Beyond limited access, current vaccines also have significant constraints. In the race to develop a vaccine, the focus was on safety and efficacy in reducing symptomatic COVID-19, while deployability and impact on community transmission were not prioritised.4 As a result, the first available vaccines require stringent cold-chains, necessitate two doses and have limited shelf-lives which pose challenges for roll-out anywhere.5 More easy-to-use vaccines are now becoming available, but their efficacy is lower. It remains to be seen how the emergence and spread of new SARS-CoV-2 variants will impact the effectiveness of any of the vaccines. Without knowing moreover how long protection lasts, nor whether these vaccines break transmission, African countries with focal transmission may consider more targeted vaccination strategies with a chosen vaccine, instead of aiming at broad coverage, especially as COVID-19 recovery rates in certain West-African countries are as high as 95%.6 To this end, pragmatic implementation trials that compare different vaccines and vaccination strategies may be warranted, and potentially more effective.
At the same time, countries may wish to implement adapted testing algorithms to quickly identify infected persons and build targeted care, containment and/or vaccination strategies around them. For instance, in Cameroon, faced with a limited capacity of PCR-based testing, health authorities chose early on to evaluate and use rapid diagnostic tests that are better adapted to the Cameroonian environment, in particular for rural areas. To date, four out of 10 reported cases have been diagnosed by antigenic rapid tests.6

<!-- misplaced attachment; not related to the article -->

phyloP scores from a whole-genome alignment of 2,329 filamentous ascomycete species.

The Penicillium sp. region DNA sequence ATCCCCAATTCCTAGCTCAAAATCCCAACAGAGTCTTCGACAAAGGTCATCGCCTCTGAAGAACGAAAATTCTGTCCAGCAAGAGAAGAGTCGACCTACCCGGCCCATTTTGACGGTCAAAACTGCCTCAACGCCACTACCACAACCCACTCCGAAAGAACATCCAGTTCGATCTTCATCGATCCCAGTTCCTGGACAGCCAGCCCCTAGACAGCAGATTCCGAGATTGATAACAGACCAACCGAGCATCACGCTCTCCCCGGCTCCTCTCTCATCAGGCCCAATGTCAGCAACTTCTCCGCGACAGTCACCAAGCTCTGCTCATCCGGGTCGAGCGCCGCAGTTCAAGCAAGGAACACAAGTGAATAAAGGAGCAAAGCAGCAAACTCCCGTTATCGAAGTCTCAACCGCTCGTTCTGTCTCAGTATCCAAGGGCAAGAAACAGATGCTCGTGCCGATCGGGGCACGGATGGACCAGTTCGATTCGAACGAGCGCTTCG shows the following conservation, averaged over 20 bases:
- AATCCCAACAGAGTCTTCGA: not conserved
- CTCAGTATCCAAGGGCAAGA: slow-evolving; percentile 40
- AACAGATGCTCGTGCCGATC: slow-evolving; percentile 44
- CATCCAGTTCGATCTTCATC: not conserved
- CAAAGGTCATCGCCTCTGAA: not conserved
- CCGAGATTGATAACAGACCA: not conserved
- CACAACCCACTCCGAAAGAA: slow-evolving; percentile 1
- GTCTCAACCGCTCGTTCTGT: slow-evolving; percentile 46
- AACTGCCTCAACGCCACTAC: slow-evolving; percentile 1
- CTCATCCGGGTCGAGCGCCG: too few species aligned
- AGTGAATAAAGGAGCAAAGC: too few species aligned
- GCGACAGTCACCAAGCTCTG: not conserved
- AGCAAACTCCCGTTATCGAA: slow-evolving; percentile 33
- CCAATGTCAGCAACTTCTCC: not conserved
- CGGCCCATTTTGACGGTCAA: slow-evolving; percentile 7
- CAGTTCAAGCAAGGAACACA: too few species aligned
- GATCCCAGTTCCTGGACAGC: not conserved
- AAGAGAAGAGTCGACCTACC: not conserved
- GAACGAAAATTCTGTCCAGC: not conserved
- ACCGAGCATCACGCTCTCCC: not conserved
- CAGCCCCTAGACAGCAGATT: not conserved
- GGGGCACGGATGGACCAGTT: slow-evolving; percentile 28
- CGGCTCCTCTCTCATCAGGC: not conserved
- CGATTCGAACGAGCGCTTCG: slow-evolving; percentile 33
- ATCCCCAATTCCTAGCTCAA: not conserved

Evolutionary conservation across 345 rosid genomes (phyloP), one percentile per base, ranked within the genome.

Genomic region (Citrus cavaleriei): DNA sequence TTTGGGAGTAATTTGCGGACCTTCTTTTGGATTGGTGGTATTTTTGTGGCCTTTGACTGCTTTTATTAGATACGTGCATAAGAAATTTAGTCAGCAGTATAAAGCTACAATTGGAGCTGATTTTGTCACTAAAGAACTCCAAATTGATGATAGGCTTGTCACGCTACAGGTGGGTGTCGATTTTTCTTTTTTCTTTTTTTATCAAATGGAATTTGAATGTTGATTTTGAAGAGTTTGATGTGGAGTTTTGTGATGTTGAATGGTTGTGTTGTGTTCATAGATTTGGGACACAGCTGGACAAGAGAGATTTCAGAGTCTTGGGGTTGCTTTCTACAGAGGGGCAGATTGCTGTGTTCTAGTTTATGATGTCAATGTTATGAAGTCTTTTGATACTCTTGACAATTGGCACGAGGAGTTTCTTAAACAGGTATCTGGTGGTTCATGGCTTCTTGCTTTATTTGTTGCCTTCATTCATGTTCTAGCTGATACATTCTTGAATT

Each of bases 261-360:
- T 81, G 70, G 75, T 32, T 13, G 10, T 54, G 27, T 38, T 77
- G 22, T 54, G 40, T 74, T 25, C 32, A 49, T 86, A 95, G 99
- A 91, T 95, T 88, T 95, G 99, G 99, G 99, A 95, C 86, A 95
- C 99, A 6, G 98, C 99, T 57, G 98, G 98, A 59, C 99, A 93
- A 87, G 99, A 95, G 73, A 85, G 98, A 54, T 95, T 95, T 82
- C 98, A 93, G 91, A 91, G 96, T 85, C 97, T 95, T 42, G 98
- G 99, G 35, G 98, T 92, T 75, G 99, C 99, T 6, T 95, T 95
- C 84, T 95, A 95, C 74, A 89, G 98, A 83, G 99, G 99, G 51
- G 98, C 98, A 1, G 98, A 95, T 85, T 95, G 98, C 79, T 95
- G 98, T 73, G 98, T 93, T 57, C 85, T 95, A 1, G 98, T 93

While it was possible, at considerable effort and cost, to deliver Ebola vaccines in West and Central Africa under cold chain using mobile −80°C freezers, it significantly complicated the roll-out in remote and rural areas. One of the major challenges beyond logistics was community engagement.7 For vaccines to be accepted by the communities, people need to understand and be convinced that they will benefit both individually and collectively, which is especially complicated when certain people are to receive priority access over others. Even in countries like France vaccine hesitancy and resistance is significant. Following the debate on Africans being ‘Guinea pigs’ for vaccine trials8 and the growing resistance against vaccines, especially HPV, we can expect challenges in how COVID-19 vaccines are received in Africa. Rather than racing towards massive deployment of vaccines as they become available, we must take the time to integrate communities in the response and ensure ownership of the implemented measures. Inappropriately, deployed vaccines could do more harm than good by jeopardising the already fragile acceptance of vaccination programmes.